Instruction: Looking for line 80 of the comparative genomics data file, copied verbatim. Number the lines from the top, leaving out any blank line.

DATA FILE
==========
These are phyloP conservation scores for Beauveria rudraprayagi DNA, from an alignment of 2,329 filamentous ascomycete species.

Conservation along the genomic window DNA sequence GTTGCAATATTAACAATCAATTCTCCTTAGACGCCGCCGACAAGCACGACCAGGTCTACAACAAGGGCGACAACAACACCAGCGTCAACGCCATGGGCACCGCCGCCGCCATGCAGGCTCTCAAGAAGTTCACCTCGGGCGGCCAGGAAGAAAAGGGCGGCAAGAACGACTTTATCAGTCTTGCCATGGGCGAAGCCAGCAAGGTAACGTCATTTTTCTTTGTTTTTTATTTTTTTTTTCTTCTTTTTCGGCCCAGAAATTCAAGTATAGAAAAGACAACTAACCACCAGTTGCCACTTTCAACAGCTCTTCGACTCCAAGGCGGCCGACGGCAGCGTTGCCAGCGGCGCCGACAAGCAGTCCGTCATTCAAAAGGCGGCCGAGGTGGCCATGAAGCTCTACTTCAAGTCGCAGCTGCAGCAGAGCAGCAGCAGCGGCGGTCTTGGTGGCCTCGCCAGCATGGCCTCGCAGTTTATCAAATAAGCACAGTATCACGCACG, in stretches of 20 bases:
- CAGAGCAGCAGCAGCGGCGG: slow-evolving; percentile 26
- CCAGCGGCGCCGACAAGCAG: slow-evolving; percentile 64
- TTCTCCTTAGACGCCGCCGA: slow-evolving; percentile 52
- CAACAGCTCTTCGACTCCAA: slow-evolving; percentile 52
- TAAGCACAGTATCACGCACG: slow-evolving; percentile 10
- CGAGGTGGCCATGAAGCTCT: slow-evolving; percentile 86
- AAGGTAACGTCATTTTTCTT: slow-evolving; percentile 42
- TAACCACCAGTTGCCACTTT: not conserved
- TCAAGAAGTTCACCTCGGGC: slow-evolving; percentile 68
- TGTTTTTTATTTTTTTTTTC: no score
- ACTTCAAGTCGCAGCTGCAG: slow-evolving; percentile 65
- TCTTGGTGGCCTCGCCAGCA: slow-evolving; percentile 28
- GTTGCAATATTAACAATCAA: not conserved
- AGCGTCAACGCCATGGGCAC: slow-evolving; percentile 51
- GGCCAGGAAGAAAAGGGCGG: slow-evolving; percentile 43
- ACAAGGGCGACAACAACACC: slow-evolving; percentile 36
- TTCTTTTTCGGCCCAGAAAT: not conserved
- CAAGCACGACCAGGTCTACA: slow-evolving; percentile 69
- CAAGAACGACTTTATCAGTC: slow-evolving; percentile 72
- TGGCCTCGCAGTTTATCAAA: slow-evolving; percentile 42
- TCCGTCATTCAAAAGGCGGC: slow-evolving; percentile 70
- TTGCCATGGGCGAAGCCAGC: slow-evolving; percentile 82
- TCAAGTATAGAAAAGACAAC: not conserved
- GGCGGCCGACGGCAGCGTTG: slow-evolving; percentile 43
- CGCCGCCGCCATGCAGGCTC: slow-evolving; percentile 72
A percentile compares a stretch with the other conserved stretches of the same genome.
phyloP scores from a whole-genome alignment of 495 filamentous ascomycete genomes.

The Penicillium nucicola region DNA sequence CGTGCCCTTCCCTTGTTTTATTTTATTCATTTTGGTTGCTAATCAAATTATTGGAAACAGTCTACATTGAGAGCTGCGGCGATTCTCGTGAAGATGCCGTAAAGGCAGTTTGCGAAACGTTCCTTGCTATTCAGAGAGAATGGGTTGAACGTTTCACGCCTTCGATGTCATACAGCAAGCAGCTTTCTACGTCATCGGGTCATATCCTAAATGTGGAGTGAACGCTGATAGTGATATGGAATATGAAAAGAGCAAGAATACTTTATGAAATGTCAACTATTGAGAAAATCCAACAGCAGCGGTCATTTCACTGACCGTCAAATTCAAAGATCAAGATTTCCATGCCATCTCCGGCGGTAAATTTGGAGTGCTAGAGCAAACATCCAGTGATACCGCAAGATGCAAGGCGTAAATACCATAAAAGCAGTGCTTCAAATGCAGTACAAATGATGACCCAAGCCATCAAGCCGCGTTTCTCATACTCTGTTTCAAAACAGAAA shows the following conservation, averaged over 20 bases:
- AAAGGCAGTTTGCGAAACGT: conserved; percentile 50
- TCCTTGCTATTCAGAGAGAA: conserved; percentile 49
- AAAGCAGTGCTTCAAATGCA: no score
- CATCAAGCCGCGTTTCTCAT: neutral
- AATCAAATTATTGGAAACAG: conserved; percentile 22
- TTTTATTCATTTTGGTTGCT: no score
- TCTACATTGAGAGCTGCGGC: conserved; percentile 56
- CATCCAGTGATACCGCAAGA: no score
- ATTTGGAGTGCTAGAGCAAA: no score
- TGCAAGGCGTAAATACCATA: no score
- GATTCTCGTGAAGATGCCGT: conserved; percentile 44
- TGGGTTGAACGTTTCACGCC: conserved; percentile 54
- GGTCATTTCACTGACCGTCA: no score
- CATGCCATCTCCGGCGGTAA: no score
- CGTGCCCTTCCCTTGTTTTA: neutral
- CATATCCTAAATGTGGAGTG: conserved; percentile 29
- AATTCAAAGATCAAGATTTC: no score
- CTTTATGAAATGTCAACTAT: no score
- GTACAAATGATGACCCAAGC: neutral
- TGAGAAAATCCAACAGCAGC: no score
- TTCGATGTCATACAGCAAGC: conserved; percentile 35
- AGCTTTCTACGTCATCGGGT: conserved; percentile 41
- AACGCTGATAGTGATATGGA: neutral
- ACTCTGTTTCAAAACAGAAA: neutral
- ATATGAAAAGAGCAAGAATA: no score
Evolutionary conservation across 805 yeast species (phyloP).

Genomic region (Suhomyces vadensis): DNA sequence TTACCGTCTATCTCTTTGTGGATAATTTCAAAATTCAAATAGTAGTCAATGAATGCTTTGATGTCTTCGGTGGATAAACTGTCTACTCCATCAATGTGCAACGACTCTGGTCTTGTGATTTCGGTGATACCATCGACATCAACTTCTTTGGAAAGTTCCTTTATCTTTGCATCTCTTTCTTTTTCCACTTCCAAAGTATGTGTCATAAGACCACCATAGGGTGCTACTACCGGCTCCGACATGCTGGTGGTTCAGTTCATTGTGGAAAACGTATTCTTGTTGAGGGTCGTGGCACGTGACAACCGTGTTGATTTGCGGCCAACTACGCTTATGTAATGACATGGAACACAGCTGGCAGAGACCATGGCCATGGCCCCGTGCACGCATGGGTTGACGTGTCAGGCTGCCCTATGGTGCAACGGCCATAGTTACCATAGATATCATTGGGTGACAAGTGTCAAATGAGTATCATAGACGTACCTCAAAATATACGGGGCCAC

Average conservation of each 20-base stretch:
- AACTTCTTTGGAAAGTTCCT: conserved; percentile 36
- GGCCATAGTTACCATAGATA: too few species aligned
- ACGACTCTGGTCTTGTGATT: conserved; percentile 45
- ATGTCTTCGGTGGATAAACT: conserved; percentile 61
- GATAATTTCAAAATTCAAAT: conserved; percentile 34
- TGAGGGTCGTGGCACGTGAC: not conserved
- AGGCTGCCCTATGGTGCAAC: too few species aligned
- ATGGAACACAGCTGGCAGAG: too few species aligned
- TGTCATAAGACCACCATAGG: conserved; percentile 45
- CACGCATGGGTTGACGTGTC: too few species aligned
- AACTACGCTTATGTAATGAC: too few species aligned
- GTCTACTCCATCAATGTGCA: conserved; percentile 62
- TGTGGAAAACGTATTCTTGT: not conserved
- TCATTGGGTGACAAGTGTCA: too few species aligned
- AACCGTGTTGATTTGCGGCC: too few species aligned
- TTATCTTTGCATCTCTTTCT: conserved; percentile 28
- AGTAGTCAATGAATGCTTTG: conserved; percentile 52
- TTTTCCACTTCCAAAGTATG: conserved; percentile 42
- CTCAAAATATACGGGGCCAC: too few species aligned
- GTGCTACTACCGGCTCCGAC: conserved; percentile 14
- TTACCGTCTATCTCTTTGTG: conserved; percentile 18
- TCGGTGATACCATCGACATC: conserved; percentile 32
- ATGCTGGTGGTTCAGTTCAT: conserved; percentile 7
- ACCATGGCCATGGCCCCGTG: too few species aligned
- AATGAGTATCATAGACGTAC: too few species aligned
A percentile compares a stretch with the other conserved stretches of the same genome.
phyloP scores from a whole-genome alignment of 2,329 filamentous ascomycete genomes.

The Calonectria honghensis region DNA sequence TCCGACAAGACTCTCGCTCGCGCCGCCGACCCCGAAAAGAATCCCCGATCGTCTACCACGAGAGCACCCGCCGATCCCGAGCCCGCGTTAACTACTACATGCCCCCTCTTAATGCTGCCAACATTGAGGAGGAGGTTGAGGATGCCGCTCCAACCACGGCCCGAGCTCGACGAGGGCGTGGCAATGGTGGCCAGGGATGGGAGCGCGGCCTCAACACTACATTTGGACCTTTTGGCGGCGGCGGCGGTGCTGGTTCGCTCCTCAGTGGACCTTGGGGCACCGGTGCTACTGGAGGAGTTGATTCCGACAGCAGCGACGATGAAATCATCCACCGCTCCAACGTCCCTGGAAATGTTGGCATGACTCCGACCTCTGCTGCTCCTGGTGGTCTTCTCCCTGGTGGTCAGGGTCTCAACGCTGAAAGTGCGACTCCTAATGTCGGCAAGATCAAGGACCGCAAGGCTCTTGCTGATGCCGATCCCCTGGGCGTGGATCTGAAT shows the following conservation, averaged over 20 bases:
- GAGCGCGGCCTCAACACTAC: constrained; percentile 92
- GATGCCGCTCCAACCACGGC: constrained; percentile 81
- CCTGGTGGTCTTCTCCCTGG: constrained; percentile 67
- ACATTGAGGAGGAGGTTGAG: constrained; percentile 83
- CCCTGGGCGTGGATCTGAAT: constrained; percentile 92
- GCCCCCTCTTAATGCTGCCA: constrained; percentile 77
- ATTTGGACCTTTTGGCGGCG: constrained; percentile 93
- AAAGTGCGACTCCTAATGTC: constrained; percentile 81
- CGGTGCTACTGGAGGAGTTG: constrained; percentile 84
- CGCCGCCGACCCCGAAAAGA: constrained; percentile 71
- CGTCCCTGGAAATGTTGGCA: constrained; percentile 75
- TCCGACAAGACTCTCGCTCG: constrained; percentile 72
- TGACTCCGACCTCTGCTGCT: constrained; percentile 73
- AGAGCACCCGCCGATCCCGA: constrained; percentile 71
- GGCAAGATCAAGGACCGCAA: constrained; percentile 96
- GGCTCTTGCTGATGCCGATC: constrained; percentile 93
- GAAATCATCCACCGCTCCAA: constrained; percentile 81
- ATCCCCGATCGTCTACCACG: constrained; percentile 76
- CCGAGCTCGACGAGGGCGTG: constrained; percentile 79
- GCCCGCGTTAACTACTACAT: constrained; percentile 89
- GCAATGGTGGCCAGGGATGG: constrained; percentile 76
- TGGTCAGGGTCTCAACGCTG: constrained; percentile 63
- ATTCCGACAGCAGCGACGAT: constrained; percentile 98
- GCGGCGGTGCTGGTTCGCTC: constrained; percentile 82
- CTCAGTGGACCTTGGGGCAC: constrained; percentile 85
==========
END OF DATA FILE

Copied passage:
- TCGGTGATACCATCGACATC: conserved; percentile 32